000011027 001__ 11027
000011027 037__ $$a6006
000011027 041__ $$aEnglish
000011027 100__ $$aLiniger, H.
000011027 100__ $$aSchwilch, G.
000011027 245__ $$aEnhanced decision-making based on local knowledge: The WOCAT method of sustainable soil and water management
000011027 260__ $$c2002
000011027 260__ $$b
            
000011027 490__ $$aArticle
000011027 507__ $$aMFOLL
000011027 520__ $$aMany types of problems caused by land degradation can be documented worldwide. The main natural resources affected are soils, water, natural vegetation, and wildlife; but cultivated plants are exposed to even greater damage, which poses a threat to food security as well. Soil degradation is one of the most crucial processes of land degradation and environmental change. Over a quarter of the world's agricultural land has been damaged by long-term soil degradation, corresponding to one-tenth of the earth's land surface. As is well known, mountain areas are especially vulnerable to land degradation. Because mountains are also water towers, providing water not only for highland areas but also for the surrounding lowlands, land degradation in the mountains has serious impacts on the global supply of freshwater and on growing water-related conflicts.
<p class="last">At the same time, there have been many achievements in sustainable land use and in avoiding and combating degradation. Every day land users and soil and water conservation (SWC) specialists evaluate experience and generate know-how related to land management, improvement of soil fertility, and protection of soil resources. Most of this valuable knowledge, however, is not well documented or easily accessible, and comparison of different types of experience is difficult. The World Overview of Conservation Approaches and Technologies (WOCAT) has the mission of providing tools that allow SWC specialists to share their valuable knowledge in soil and water management, assist them in their search for appropriate SWC technologies and approaches, and support them in making decisions in the field and at the planning level.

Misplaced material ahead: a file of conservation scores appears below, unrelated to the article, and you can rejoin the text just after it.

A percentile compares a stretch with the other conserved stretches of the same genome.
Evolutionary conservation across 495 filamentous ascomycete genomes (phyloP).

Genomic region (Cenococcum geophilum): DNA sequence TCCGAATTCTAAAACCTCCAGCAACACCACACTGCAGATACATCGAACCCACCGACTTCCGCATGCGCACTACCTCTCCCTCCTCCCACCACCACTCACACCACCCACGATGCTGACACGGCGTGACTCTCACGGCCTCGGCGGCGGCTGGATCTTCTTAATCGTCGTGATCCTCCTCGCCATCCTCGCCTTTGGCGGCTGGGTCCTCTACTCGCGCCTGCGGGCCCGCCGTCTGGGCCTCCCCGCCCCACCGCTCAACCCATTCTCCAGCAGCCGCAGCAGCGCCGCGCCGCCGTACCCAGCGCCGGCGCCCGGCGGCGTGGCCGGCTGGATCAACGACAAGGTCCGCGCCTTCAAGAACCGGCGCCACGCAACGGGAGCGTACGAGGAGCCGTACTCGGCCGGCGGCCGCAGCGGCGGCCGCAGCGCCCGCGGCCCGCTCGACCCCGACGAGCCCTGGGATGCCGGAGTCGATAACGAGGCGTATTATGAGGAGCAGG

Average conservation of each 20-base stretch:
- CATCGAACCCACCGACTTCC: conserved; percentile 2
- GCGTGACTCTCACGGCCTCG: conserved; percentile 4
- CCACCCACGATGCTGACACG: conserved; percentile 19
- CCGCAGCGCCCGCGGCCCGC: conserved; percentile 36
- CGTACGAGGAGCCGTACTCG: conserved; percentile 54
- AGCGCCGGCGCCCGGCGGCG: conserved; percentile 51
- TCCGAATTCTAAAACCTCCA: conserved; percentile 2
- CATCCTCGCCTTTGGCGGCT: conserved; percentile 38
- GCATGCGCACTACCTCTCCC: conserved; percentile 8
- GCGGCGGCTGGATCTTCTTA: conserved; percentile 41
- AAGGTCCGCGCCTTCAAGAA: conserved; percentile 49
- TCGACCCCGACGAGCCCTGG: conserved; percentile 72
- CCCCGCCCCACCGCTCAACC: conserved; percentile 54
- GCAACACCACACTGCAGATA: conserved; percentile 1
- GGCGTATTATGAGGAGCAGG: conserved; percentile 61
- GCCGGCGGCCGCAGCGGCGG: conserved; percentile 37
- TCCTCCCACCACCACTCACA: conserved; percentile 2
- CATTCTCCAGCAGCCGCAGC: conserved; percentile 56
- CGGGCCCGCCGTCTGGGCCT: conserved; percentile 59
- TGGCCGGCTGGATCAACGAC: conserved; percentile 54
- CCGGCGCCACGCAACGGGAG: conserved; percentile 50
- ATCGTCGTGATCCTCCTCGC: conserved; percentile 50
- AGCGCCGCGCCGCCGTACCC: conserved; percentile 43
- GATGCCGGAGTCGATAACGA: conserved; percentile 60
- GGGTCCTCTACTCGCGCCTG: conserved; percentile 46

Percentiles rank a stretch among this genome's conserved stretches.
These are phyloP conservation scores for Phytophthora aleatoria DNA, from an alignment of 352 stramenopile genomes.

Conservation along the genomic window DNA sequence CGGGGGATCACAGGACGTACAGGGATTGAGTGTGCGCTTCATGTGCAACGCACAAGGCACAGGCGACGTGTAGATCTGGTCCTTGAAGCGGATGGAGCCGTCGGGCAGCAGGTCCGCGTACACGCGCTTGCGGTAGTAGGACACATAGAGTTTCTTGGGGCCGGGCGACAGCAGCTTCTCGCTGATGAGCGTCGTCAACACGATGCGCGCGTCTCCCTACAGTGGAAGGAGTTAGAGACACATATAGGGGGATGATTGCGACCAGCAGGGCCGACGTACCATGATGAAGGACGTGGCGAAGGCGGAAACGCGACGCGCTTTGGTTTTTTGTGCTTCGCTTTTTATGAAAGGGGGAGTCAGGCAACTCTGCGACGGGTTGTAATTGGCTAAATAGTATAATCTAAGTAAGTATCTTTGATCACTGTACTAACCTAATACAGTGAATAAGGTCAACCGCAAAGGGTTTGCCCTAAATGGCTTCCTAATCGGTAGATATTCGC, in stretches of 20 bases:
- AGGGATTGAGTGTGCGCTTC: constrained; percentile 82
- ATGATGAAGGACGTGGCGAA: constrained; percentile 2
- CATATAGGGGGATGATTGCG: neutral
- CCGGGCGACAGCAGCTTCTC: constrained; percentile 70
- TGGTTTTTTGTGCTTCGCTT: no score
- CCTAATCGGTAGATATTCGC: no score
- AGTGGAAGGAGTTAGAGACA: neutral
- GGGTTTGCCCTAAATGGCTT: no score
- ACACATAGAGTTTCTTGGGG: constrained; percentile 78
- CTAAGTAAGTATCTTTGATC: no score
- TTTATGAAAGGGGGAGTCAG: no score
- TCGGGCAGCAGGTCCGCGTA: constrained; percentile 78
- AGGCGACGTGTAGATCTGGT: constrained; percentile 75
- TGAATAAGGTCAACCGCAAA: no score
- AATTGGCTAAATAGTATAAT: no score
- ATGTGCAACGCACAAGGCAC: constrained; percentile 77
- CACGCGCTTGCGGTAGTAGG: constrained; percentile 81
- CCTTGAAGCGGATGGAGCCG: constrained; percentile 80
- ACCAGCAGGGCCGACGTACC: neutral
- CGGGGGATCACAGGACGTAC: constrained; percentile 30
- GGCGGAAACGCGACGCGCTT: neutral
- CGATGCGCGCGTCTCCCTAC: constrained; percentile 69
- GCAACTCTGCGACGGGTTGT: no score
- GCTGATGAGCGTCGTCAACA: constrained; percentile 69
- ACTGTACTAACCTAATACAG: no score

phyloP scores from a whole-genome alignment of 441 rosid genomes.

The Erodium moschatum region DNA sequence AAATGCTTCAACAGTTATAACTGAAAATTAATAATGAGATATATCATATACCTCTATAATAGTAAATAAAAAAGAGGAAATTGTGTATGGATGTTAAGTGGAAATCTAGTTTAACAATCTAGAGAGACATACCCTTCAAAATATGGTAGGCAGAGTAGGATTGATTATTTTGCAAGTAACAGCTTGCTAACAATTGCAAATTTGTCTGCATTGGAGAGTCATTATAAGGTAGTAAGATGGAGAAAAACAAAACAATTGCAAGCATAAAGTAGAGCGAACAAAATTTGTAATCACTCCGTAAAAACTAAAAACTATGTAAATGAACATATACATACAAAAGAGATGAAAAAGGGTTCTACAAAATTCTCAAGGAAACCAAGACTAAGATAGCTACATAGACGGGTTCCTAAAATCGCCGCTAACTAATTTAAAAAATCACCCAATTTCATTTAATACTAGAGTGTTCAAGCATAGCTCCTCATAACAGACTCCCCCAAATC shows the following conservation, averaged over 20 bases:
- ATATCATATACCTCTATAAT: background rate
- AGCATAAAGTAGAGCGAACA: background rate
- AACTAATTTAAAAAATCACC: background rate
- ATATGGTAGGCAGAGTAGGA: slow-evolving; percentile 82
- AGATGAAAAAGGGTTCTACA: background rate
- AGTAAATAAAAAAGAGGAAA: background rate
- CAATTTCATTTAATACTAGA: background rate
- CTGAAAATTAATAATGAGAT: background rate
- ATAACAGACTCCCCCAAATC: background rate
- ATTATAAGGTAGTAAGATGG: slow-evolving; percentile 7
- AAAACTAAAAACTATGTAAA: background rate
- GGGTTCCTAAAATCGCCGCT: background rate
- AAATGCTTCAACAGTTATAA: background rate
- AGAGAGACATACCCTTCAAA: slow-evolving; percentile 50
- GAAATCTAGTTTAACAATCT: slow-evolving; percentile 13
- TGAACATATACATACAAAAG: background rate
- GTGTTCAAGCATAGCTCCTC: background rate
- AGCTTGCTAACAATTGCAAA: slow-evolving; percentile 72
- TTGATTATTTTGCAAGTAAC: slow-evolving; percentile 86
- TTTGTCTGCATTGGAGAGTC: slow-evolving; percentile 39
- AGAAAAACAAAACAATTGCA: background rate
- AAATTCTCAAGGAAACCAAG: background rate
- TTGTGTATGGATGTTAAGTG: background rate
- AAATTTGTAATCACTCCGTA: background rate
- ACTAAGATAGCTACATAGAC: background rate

000011027 653__ $$aconservation
000011027 653__ $$afood security
000011027 653__ $$asoil
000011027 653__ $$asoil conservation
000011027 653__ $$asoil erosion
000011027 653__ $$asustainable management
000011027 653__ $$avegetation
000011027 653__ $$awater
000011027 650__ $$aMountain livelihoods
000011027 650__ $$aPoverty and food security
000011027 650__ $$aNatural resource management
000011027 650__ $$aWater management
000011027 650__ $$aConservation
000011027 691__ $$aMountain livelihoods
000011027 691__ $$aPoverty and food security
000011027 691__ $$aNatural resource management
000011027 691__ $$aWater management
000011027 691__ $$aConservation
000011027 773__ $$pMountain Research and Development 22(1):14-18. http://www.bioone.org/doi/pdf/10.1659/0276-4741%282002%29022%5B0014%3AEDMBOL%5D2.0.CO%3B2
000011027 8564_ $$uhttp://lib.icimod.org/record/11027/files/6006.pdf
000011027 980__ $$aARTICLE